Wednesday, May 21, 2014

Mary Anning and Her Remarkable Creatures - Happy 215th Birthday!


In 1810, a twelve year old girl and her brother found the first complete fossil of an ichthyosaurus. Her name was Mary Anning, and she lived in England. Mary was poor, self-educated, and an avid fossil hunter who often sold her treasures. She formed a friendship with Elizabeth Philpot, an older, middle class woman who collected fossil fish as a hobby. Mary mentions Elizabeth frequently in her letters, and it appears the two women went out fossil hunting together on a regular basis.  


Little is known about these two woman, but Tracy Chevalier created a wonderful fiction novel depicting their friendship and discoveries.  Remarkable Creatures, published in 2009,  is a great book, and Chevalier writes sympathetically of Mary Anning's fossil discoveries, her dealings with the more sophisticated men who came to see her fossils and increase their scientific knowledge,  and her friendship with Elizabeth Philpot. Chevalier skillfully brings to life this wonderful story and early 1800s England. Mary gains a level of acceptance in the scientific world for her discoveries and knowledge. During Mary Anning's lifetime, fossil finds rocked the scientific and religious world. Paleontology was in its infancy. How did fossil finds fit into the creation of the world laid out in the Bible? What did the geologic record say? How could religion and science be reconciled? It was a challenging time to be a woman, fossil hunter, and self-educated paleontologist.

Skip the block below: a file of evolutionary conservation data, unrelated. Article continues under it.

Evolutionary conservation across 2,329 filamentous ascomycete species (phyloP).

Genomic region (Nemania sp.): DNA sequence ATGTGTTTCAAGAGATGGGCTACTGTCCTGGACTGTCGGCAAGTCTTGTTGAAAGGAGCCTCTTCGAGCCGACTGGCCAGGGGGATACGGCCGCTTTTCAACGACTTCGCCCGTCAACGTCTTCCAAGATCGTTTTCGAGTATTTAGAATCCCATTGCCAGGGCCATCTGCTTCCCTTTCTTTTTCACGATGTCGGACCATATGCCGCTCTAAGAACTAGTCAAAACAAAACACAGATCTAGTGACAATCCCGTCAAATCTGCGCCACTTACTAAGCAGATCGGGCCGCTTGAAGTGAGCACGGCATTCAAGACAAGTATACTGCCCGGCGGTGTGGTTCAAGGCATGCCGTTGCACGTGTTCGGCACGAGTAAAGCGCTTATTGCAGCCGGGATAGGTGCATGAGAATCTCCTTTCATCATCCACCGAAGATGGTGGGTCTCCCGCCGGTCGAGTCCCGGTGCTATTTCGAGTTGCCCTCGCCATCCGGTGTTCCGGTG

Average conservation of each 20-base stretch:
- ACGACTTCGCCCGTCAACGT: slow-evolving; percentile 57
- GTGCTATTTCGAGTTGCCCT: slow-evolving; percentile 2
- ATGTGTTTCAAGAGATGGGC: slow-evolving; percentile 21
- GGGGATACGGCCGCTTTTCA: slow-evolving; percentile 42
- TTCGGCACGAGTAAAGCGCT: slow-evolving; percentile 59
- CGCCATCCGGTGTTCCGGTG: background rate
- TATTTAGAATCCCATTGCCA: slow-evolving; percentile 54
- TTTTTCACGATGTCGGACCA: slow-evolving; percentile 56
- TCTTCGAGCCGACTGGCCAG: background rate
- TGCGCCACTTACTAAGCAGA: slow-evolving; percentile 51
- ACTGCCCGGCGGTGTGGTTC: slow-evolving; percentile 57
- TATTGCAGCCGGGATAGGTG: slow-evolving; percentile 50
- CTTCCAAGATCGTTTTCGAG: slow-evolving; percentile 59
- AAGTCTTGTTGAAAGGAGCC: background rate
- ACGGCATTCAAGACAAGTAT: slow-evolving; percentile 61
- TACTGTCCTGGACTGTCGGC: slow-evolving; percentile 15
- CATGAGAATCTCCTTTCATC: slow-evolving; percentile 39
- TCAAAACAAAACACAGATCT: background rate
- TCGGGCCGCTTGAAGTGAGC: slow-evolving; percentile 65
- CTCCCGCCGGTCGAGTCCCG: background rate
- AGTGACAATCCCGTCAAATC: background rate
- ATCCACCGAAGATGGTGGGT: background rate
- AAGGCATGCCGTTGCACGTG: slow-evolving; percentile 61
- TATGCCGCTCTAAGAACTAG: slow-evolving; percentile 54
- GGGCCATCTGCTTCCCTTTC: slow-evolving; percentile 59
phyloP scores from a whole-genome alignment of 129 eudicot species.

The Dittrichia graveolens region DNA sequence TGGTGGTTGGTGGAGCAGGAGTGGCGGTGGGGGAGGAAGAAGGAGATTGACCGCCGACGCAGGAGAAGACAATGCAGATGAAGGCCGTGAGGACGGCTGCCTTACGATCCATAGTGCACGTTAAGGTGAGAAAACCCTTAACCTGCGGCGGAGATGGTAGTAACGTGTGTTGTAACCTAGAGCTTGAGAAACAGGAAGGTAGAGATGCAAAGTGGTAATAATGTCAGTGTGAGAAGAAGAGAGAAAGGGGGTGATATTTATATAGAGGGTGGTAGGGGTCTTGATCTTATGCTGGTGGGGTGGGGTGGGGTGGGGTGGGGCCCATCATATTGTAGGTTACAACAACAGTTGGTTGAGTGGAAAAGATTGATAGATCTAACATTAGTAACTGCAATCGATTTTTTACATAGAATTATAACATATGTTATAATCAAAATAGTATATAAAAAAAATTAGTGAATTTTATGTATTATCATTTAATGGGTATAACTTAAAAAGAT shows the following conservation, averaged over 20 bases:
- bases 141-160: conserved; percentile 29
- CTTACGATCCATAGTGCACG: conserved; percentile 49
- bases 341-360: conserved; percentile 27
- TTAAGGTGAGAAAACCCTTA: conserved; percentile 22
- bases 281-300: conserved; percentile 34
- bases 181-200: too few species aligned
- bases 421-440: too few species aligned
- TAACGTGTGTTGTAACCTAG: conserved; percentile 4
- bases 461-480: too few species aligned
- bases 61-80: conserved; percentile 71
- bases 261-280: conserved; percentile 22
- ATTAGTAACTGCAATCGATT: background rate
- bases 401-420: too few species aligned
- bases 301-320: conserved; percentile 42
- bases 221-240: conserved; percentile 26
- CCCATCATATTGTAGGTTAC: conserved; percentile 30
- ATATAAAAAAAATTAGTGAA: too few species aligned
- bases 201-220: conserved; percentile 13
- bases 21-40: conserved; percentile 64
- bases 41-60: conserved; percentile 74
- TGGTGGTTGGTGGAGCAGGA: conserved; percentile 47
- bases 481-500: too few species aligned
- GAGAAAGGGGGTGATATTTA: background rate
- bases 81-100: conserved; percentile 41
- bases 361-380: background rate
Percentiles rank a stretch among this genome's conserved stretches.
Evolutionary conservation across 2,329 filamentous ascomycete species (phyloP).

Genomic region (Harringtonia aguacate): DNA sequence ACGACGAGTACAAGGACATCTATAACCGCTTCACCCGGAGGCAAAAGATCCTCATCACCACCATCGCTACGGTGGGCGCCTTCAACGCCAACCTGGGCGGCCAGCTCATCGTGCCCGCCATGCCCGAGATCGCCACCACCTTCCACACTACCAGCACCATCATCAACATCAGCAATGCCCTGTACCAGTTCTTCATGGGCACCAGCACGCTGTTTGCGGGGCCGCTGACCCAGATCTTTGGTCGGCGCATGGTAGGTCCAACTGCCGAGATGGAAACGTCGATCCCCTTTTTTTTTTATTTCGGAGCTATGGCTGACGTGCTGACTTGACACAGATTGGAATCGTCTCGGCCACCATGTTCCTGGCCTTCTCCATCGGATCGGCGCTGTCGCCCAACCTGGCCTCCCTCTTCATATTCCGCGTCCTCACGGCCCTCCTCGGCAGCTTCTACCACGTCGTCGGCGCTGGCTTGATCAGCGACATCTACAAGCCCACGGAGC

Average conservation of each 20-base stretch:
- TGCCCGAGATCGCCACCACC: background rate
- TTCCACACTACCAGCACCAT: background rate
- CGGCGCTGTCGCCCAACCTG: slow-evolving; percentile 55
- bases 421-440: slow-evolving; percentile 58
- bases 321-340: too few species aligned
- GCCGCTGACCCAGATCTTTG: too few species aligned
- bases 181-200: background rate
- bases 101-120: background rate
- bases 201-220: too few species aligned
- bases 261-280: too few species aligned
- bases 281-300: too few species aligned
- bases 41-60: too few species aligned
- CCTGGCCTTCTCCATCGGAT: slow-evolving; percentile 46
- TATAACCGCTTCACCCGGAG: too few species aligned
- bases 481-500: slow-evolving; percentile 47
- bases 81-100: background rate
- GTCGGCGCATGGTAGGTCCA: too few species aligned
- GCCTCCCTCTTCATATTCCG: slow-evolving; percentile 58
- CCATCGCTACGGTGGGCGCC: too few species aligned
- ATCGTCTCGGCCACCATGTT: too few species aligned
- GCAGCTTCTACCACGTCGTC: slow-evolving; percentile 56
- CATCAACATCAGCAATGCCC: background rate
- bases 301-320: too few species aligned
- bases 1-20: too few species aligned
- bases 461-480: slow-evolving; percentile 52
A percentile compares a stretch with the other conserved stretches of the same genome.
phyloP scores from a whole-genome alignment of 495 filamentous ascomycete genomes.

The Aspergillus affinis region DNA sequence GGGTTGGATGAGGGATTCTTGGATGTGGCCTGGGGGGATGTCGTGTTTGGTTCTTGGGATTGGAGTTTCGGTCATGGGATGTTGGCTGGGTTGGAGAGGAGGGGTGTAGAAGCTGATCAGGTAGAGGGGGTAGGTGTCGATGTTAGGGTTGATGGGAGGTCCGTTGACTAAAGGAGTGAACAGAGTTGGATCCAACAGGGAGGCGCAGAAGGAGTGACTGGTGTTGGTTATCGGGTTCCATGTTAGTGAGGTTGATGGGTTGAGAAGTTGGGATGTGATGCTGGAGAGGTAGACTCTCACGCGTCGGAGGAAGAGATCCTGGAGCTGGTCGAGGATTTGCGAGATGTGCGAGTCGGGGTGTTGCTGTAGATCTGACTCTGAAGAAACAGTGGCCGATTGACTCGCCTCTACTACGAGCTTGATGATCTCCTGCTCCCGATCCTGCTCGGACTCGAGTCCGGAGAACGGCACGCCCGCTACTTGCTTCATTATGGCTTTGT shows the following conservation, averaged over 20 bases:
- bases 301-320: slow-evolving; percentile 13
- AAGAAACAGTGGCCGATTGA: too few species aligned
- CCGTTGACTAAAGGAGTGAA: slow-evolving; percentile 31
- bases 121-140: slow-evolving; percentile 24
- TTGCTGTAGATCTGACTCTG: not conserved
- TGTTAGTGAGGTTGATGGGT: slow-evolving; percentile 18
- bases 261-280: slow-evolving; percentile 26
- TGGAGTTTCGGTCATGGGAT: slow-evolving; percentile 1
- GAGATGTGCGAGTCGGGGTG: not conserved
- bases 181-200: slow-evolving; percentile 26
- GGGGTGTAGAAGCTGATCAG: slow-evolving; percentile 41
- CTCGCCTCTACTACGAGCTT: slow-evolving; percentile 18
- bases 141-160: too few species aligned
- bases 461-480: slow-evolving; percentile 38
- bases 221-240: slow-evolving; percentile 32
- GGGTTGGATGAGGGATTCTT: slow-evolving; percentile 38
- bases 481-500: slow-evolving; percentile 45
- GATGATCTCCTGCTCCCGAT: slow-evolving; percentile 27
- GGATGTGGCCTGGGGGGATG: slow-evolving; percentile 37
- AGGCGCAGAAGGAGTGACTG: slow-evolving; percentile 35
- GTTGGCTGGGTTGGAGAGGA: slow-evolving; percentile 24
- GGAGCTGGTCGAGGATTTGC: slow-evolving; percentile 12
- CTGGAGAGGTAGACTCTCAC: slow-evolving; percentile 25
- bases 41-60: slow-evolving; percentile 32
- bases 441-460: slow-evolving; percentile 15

Today, you can visit the town of Lyme Regis and see the beach and crumbling cliffs where Mary made her discoveries.  Many people used to visit Elizabeth Philpot's fossil fish collection in her home in Lyme Regis. Today, you can visit the Lyme Regis Philpot Museum. The museum houses more than just fossils, however. Jane Austen spent time in Lyme Regis, and even used the setting for part of her novel, Persuasion. The museum also boasts some Jane Austen items.

Beach at Lyme Regis

Mary Anning died at the age of 47 of breast cancer. The contributions she made to geology and science were certainly significant. Happy Birthday to this early paleontologist!

Mary Anning's headstone, Lyme Regis, England

Tracy Chevalier has great information about her book, Mary Anning, fossils, and more on her website.

1 comment:

  1. I really enjoyed Chevalier's book. Mary Anning is such a fascinating individual. Great post!